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  Encyclopedia of Keywords > Society > Family > Pregnancy > Fetal   Michael Charnine

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    This Review contains major "Fetal"- related terms, short phrases and links grouped together in the form of Encyclopedia article.

Reproduction Capacity

  1. Pregnancy Category B. It is not known whether REMICADE can cause fetal harm when administered to a pregnant woman or can affect reproduction capacity.
  2. It is not known whether REMICADE can cause fetal harm when administered to a pregnant woman or can affect reproduction capacity.

Fetal Thyrotoxicosis

  1. A high TSI value is most likely to be associated with fetal thyrotoxicosis.
  2. Fetal thyrotoxicosis is suggested when the fetal heart rate is faster than 160 bpm.
  3. Fetal thyrotoxicosis can be treated satisfactorily by appropriate manipulation of the maternal dose of anti-thyroid drug and careful fetal monitoring. (Web site)

Fetal Stages

  1. She also focuses on the formation of the embryo, with some discussion of the larval and fetal stages and little about adults.
  2. Further, all of the modern baleen-bearing mysticetes have teeth in the early fetal stages of their development.

Fetal Stage

  1. The fetal stage, marked by increased growth and full development of the organ systems, climaxes in birth (see pregnancy, parturition). (Web site)
  2. The formation of bone during the fetal stage of development occurs by two methods: intramembranous and endochondral ossification. (Web site)
  3. Although all of the organ systems were formed during embryonic development, they continue to develop and grow during the fetal stage. (Web site)

Fetal Heart

  1. A comparison among normal and failing adult heart, fetal heart, and adult and fetal skeletal muscle. (Web site)
  2. An ultrasound transducer placed on the mother's abdomen conducts the sounds of the fetal heart to a computer.
  3. The skeletal isoforms present in the fetal heart are replaced by cTnI and cTnT late during fetal development. (Web site)

Fetal Red Blood Cells

  1. Therefore, the biochemical basis for the oxygen-affinity difference between maternal and fetal red blood cells in this rattlesnake appears to be unique. (Web site)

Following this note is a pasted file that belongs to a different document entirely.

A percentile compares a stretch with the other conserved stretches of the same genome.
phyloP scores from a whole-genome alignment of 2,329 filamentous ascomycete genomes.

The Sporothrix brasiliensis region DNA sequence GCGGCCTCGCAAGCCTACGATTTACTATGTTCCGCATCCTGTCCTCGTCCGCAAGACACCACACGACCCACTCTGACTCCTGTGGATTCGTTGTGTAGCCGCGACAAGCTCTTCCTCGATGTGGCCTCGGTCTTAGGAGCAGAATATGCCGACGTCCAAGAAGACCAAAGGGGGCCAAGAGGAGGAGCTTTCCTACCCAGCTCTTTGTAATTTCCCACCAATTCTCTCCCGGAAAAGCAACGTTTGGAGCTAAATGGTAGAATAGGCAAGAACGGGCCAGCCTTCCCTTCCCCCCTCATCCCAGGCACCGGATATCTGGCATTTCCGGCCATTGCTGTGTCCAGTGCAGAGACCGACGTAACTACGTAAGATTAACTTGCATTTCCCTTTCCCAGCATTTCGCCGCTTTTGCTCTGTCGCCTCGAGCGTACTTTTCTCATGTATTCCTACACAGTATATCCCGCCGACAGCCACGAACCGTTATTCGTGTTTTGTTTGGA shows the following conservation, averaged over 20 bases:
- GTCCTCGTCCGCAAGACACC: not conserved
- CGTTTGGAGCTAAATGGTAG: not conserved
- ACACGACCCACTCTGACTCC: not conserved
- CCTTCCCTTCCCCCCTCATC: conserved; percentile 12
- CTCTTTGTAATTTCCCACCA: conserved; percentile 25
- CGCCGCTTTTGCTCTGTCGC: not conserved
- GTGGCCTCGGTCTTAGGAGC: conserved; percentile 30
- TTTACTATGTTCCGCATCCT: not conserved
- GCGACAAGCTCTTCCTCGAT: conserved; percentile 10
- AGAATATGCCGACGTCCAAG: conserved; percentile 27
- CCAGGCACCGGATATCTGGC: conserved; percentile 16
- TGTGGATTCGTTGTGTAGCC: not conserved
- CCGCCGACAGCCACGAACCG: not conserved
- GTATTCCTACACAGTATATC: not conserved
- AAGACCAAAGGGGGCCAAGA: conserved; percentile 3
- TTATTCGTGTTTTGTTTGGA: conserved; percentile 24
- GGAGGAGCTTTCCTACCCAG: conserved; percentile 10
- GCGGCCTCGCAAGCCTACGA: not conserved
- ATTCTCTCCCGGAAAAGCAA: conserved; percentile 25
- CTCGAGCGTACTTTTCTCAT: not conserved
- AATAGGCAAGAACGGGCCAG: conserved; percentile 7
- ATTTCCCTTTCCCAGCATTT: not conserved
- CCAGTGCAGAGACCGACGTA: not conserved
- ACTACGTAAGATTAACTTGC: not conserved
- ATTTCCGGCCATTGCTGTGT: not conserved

2. Maternal antibodies can cross the placenta and destroy fetal red blood cells. (Web site)

Fetal Deaths

  1. Some of these cases were pregnant women in whom thrombosis led to maternal and fetal deaths.
  2. Parvovirus b19 infection in fetal deaths. (Web site)
  3. Fetal deaths are increased when mumps infection occurs during the first trimester.

Fetal Death

  1. A fetal tachycardic heart is at risk for developing low cardiac output, hydrops and ultimately fetal death or significant neurological morbidity. (Web site)
  2. B19 infection in utero can result in fetal death, hydrops fetalis, or congenital anemia.
  3. However, severe fetal PVB19 infection may be associated with hydrops fetalis and fetal death caused by myocarditis.

Fetal Heartbeat

  1. The heartbeat of the pregnant woman must be detected before the fetal heartbeat can be displayed. (Web site)
  2. In the end, fetal dopplers and fetal heartbeat monitors act much like traditional stethoscopes that allow you to listen to a heartbeat. (Web site)
  3. Even though you can not hear the fetal heartbeat until week 9 or 10, ultrasound is able to see a beating heart much sooner. (Web site)

Fetal Heart Rate Monitoring

  1. Using a fetoscope (a type of stethoscope) to listen to the fetal heart beat is the most basic type of fetal heart rate monitoring.
  2. Fetal heart rate monitoring is one way to check the well-being of your baby during labor.

Fetal Growth

  1. Fetal growth in early pregnancy and risk of delivering low birth weight infant: prospective cohort study.
  2. As there are a huge number of cells dying by apoptosis during fetal growth, so iodine is of importance to the fetal development.
  3. Fetal heart rate monitoring is especially helpful for high-risk pregnancy conditions such as diabetes, high blood pressure, and problems with fetal growth.

Fetal Alcohol Syndrome

  1. Fetal alcohol syndrome or FAS is a disorder of permanent birth defects that occurs in the offspring of women who drink alcohol during pregnancy.
  2. Additionally, in pregnant women, it causes fetal alcohol syndrome.
  3. Fetal alcohol syndrome is one of the leading causes of mental retardation, and is directly attributed to drinking during pregnancy.

Adult Life

  1. Fetal and childhood growth and hypertension in adult life.

Fetal Life

  1. Biliary atresia is most likely caused by an event occurring during fetal life or around the time of birth.
  2. The fetal form of biliary atresia arises during fetal life and is present at birth.
  3. The expression is present in the spinal cord at 8 weeks of fetal life throughout postnatal and adult life.